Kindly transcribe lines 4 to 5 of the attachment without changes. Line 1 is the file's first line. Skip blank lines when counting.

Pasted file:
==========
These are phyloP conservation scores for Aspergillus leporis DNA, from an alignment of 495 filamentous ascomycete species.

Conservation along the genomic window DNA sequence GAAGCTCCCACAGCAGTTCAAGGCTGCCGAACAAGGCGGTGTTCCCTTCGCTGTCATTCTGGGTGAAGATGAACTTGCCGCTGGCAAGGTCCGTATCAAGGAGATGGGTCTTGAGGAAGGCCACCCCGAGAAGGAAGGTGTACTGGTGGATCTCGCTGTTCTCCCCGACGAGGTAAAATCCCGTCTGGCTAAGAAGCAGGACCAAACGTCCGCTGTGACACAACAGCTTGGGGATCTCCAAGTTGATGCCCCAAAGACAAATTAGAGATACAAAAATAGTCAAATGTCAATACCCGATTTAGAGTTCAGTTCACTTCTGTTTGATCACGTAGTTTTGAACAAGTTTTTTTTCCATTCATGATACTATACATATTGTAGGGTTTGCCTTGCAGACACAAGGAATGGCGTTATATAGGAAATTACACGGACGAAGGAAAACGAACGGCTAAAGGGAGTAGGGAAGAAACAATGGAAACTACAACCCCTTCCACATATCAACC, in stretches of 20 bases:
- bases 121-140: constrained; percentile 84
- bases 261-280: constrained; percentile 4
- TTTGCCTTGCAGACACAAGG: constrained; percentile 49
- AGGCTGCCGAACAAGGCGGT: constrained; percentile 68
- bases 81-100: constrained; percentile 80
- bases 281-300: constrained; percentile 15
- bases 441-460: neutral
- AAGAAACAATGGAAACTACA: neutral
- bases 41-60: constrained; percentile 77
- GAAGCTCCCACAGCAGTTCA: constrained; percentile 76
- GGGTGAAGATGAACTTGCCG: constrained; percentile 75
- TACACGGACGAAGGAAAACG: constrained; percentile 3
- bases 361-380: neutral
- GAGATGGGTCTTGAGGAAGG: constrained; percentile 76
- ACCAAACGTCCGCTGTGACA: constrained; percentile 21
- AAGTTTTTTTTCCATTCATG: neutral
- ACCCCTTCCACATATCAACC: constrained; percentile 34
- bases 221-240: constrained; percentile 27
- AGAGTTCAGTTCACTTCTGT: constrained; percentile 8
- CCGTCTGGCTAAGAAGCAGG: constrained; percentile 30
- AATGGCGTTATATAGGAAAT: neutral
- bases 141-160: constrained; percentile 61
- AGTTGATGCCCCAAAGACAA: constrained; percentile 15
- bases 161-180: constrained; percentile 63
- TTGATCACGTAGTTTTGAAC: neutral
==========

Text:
- bases 261-280: constrained; percentile 4
- TTTGCCTTGCAGACACAAGG: constrained; percentile 49